Announcement

Collapse
No announcement yet.

R1a1 - Hindu Brahmins, Slavs and Ashkenazi Levites

Collapse
X
 
  • Filter
  • Time
  • Show
Clear All
new posts

  • Kaiser
    replied
    Indian Origin of R1a1 Lineage

    Following is an abstract of a paper (at http://dienekes.blogspot.com/) whose access is still restricted:

    The Autochthonous Origin and a Tribal Link of Indian Brahmins: Evaluation Through Molecular Genetic Markers, Sharma et al

    "The co-existence and associated genetic evidences for the major rival models: i) recent Central Asian introduction of Indian caste system, ii) rank related west Eurasian admixture, iii) South Asian origin for Indian caste communities, and iv) late Pleistocene heritage of tribal and caste populations, leave the question of the origin of caste system in India hazy and obscure..... A peculiar observation of highest frequency (upto 72.22%) of Y-haplogroups R1a1* in Brahmins, hinted at its presence as a founder lineage for this caste group. The widespread distribution and high frequency across Eurasia and Central Asia of R1a1* as well as scanty representation of its ancestral (R*, R1* and R1a*) and derived lineages across the region has kept the origin of this haplogroup unresolved.

    The analyses of a pooled dataset of 530 Indians, 224 Pakistanis and 276 Central Asians and Eurasians, bearing R1a1* haplogroup resolved the controversy of origin of R1a1*.

    The conclusion was drawn on the basis of: i) presence of this haplogroup in many of the tribal populations such as, Saharia (present study) and Chenchu tribe in high frequency, ii) the highest ever reported presence of R1a* (ancestral haplogroup of R1a1*) in Kashmiri Pandits (Brahmins) and Saharia tribe, and iii) associated averaged phylogenetic ages of R1a* (~18,478 years) and R1a1* (~13,768 years) in India. The study supported the autochthonous origin of R1a1 lineage and a tribal link to Indian Brahmins."

    Leave a comment:


  • DKF
    replied
    Originally posted by rsychev
    STR typing of ancient DNA extracted from hair shafts of Siberian mummies.
    Amory S, Keyser C, Crube'zy E, Ludes B.


    Andronovo culture (2300–1000 BC)
    http://en.wikipedia.org/wiki/Andronovo_culture

    yDNA - R1a1
    16-11,14-14-32-25-11-11-13-14-11-10
    (DYS19-385a,b-389I-389II-390-391-392-393-437-438-439) - 2 sample

    mtDNA - T1, U4, U2e, H?, K, U5a1

    Tagar culture (800–200 BC)
    http://en.wikipedia.org/wiki/Tagar_culture

    yDNA - R1a1
    17-11,14-13-31-24-11-11-13-14-11-10
    16-11,14-13-31-24-11-11-13-14-11-10
    16-11,14-14-31-25-11-11-13-14-11-10
    17-11,14-13-31-24-11-12-13-14-11-10
    (DYS19-385a,b-389I-389II-390-391-392-393-437-438-439)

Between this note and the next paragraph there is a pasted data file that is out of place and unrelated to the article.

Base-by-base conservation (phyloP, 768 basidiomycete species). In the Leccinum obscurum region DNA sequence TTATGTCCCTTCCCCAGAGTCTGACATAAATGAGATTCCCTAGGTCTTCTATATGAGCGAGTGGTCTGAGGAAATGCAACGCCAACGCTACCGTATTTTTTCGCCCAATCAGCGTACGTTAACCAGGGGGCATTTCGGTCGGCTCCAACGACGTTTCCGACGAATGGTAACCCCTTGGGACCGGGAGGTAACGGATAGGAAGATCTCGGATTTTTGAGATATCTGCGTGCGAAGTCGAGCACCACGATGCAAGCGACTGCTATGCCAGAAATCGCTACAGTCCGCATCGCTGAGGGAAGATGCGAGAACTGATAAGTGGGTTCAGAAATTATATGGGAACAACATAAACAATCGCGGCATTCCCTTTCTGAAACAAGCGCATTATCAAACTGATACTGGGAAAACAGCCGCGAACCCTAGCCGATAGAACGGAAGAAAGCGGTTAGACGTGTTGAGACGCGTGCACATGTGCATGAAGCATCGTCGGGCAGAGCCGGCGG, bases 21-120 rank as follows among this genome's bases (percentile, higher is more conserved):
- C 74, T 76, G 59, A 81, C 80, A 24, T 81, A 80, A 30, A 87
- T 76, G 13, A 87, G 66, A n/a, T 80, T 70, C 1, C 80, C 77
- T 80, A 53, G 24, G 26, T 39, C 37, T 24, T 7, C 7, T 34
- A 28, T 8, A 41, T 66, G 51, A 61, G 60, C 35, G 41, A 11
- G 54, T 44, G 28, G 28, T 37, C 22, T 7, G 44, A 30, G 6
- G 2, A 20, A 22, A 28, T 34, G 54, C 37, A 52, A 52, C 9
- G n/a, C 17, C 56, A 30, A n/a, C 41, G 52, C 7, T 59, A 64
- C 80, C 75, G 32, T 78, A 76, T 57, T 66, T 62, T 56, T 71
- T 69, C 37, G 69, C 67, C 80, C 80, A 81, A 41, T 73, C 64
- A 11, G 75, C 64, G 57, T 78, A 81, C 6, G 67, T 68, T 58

Tachtyk culture (200 BC–200 AD)
    http://en.wikipedia.org/wiki/Tashtyk_culture

    yDNA - R1a1
    17-11,14-13-31-24-11-11-13-14-11-10
    (DYS19-385a,b-389I-389II-390-391-392-393-437-438-439)

    Afanassievo culture (3500–2500 BC)
    yDNA - no data
    mtDNA - N1a, T
    Rsychev:

    I have checked the original article noted above and it only deals with Siberian mummies from the 16th to the 19th Centuries. The article that refers to the Tagar and other cultures is by Bouakaze et al. (2007) in Int J Legal Med, 121:493-499. Here there are no haplotypes given, even in the supplementary material. Did you get this data by writing to the author? Is there another paper - I don't see any mtDNA data.

    DKF.

    Leave a comment:


  • Clochaire
    replied
    Originally posted by J Man
    As for J2a (M410), in India it is more common amongst upper castes: Iyengar, Iyer & Kurumba. In Pakistan J2a is found mostly amongst the Sindhis, Makranis and Baluchis settled along the coastal areas.
    . . . so how much of the association of these haplogroups with "upper castes" is due to the under-representation or under-reporting of "lower castes" in databases?

    Is there a higher or lower level of genetic diversity in caste-bound societies vs. relatively egalitarian societies?

    Does the incidence of "upper caste" haplogroups among individuals reporting as "lower caste" suggest: a.) A higher degree of social mobility than may have previously been credited, vs. b.) Other, perhaps less savoury phenomena (e.g., rape)?

    Just wondering . . .

    Leave a comment:


  • PDHOTLEN
    replied
    on R1a1 being intelligentt

    I'm happy to see that my Y-DNA haplogroup is regarded as intelligent, et al. Unfortunately not all of us are all that smart. I, for one, am a bad example for the rest of the exalted R1a1 haplogroup.

    R1a1 & U5b2

    Leave a comment:


  • J Man
    replied
    As for J2a (M410), in India it is more common amongst upper castes: Iyengar, Iyer & Kurumba. In Pakistan J2a is found mostly amongst the Sindhis, Makranis and Baluchis settled along the coastal areas.

    A generalised conclusion for both R1a1 and J2a presence in South Asia would point towards an 'upper class, dominant, invader (R1a1)/mercantile-trader (J2a) people' occupying the upper rungs of a colour-based caste system, which relegates indigenous (darker-skinned) peoples to middle/lower castes.[/QUOTE]



    So you think that the original J2a people in India may have been mercantile traders?

    Leave a comment:


  • rsychev
    replied
    STR typing of ancient DNA extracted from hair shafts of Siberian mummies.
    Amory S, Keyser C, Crube'zy E, Ludes B.


    Andronovo culture (2300–1000 BC)
    http://en.wikipedia.org/wiki/Andronovo_culture

    yDNA - R1a1
    16-11,14-14-32-25-11-11-13-14-11-10
    (DYS19-385a,b-389I-389II-390-391-392-393-437-438-439) - 2 sample

    mtDNA - T1, U4, U2e, H?, K, U5a1

    Tagar culture (800–200 BC)
    http://en.wikipedia.org/wiki/Tagar_culture

    yDNA - R1a1
    17-11,14-13-31-24-11-11-13-14-11-10
    16-11,14-13-31-24-11-11-13-14-11-10
    16-11,14-14-31-25-11-11-13-14-11-10
    17-11,14-13-31-24-11-12-13-14-11-10
    (DYS19-385a,b-389I-389II-390-391-392-393-437-438-439)

    Tachtyk culture (200 BC–200 AD)
    http://en.wikipedia.org/wiki/Tashtyk_culture

    yDNA - R1a1
    17-11,14-13-31-24-11-11-13-14-11-10
    (DYS19-385a,b-389I-389II-390-391-392-393-437-438-439)

    Afanassievo culture (3500–2500 BC)
    yDNA - no data
    mtDNA - N1a, T

    Leave a comment: